With many Interrupts, you need to check only a single bit (or a few bits) of any register. This is done using the bitwise operators AND, OR, XOR, and NOT. For example, the following statement will check to see if the third bit of AX is set:
IF (outregs.AX AND &H4) THEN ' 4 in hex = 100 in binary PRINT "3rd Bit is on" END IF
Example of CALL INTERRUPT
The following program gives an example of the CALL INTERRUPT statement and provides two utility SUB programs for processing output:
'__________________________ INTSKEL.BAS _________________________ ' ' Skeleton program for calling MS-DOS or ROM BIOS Interrupts from ' from Visual Basic, QuickBasic, or Basic PDS. ' ' To try this example in VBDOS.EXE: ' 1. From the File menu, choose New project. ' 2. Copy the code example to the Code window. ' 3. Press F5 to run the program. ' ' ' NOTE: The VBDOS and QuickBasic environments must be started ' with the /L option to load the default Quick library. ' The VBDOS.QLB, QB.QLB, or QBX.QLB Quick libraries provide ' support for CALL INTERRUPT and CALL INTERRUPTX. ' ' There are also two SUBPROGRAMS, BreakWord() and IntToBin(), that ' you may find useful when CALLing Interrupts. '_________________________________________________________________ DEFINT A-Z CONST TRUE = -1 CONST FALSE = NOT TRUE ' FALSE is assigned to 0 here. ' Use the following include file for Visual Basic for MS-DOS: REM $INCLUDE: 'VBDOS.BI' ' Take a look at what is in this file. ' Use the following include file for QuickBasic for MS-DOS: REM $INCLUDE: 'QB.BI' ' Take a look at what is in this file. ' Use the following include file for Basic PDS for MS-DOS: REM $INCLUDE: 'QBX.BI' ' Take a look at what is in this file. DIM inregs AS RegType, outregs AS RegType '--------------------------------------------------------------------- ' Load Registers with the required input parameters for the call that ' you want to make. (See any reference for MS-DOS and/or ROM BIOS ' calls.) ' ' Example: for Interrupt 10h, with function 0Ah (ROM BIOS Write Char) ' AH = 0Ah. Note: The function number usually goes in AH. ' AL = Character Code (ASCII). ' BH = Video Page Number = 0 normally. ' BL = Color in graphics mode. ' CX = Number of these characters to write to screen. '-------------------------------------------------------------------- CLS character% = &HFB ' ASCII character 251 decimal, square root symbol. functnum% = &HA00 ' Remember you want the function in the HIGH Byte ' of AX. ' VERY IMPORTANT! Don't put the function number into the wrong byte ' of AX, or the program may hang or give unpredictable results! inregs.ax = character% OR &HA00 inregs.cx = 2000 ' Fill the screen. CALL interrupt(&H10, inregs, outregs) DEFINT A-Z '_____________________________________________________________________ ' ' BreakWord() takes an integer argument and returns two integers ' representing the high and low bytes of the original. '_____________________________________________________________________ ' SUB BreakWord (dataword, highbyte, lowbyte) IF dataword < 0 THEN highbyte = (dataword + 2 ^ 16) \ 256 ' Check for high BIT set. ELSE highbyte = dataword \ 256 ' Integer division to remove low byte. END IF lowbyte = dataword AND 255 ' AND operator to remove the top byte. END SUB DEFINT A-Z '_____________________________________________________________________ ' ' The IntToBin() SUBprogram below takes an INTEGER argument ' and produces a binary string representation of the INTEGER. '_____________________________________________________________________ ' SUB IntToBin (byte%, bin$) bin$ = "" temp% = byte% FOR i = 0 TO 7 ' Loop through bits 0 through 7 (8 total). IF temp% AND 1 THEN bin$ = "1" + bin$ ELSE bin$ = "0" + bin$ END IF temp% = temp% \ 2 ' Division by 2 shifts right 1 binary digit ' (bit). NEXT END SUB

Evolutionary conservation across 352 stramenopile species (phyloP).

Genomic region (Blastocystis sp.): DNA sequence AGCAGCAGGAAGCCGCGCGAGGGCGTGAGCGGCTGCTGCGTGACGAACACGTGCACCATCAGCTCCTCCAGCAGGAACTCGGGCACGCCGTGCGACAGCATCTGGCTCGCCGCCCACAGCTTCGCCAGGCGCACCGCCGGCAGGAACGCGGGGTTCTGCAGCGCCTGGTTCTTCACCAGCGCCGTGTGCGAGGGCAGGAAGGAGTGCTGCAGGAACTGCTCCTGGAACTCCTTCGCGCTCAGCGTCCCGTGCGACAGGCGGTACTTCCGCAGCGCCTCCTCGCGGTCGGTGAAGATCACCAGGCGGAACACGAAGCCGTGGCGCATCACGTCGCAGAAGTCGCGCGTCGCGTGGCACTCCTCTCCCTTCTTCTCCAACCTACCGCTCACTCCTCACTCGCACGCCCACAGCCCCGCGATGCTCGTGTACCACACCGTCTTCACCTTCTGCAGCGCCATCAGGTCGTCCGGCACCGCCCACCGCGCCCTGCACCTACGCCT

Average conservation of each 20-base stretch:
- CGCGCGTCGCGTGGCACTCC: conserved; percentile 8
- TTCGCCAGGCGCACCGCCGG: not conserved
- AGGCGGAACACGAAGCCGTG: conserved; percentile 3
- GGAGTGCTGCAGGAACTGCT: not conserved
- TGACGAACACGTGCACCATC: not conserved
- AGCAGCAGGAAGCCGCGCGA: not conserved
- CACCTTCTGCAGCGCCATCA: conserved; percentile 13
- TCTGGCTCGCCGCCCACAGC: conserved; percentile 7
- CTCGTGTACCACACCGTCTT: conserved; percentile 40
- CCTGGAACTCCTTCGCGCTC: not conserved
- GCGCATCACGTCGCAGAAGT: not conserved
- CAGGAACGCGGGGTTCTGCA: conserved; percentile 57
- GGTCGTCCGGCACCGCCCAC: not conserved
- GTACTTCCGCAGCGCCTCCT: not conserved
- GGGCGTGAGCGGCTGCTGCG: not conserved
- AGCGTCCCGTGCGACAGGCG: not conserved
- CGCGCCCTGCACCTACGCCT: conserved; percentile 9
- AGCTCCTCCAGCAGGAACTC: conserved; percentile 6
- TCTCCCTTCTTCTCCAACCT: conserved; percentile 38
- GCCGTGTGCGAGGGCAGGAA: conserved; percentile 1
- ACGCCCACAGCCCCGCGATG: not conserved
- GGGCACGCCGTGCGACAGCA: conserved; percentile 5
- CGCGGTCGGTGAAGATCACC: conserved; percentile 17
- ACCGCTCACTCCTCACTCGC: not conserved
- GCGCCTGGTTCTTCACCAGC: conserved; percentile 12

Differences Between CALL INTERRUPT and CALL INTERRUPTX
The CALL INTERRUPT and CALL INTERRUPTX statements are very similar. Either statement allows you to make calls to MS-DOS and ROM BIOS Interrupts.
The only difference is that with INTERRUPTX, you can specify the DS and ES registers. (The documentation for Interrupts -- see the following reference section -- will state whether those registers are necessary. For most Interrupts, DS and ES are not needed.)
References for Documentation on Interrupts
The following books are excellent resources for the different Interrupts available from MS-DOS and the ROM BIOS. Be aware that the code in these books is written in assembly language; however, the necessary input and output is given by register.
- "Advanced MS-DOS Programming", Second Edition by Ray Duncan, published by Microsoft Press (1988)
- "The New Peter Norton Programmer's Guide to the IBM PC & PS/2" by Peter Norton, published by Microsoft Press (1988)
Additional query words: VBmsdos QuickBas BasicCom 1.00 2.00 2.01 3.00 4.00 4.00b 4.50 6.00 6.00b 7.00 7.10
Keywords: kbcode KB43534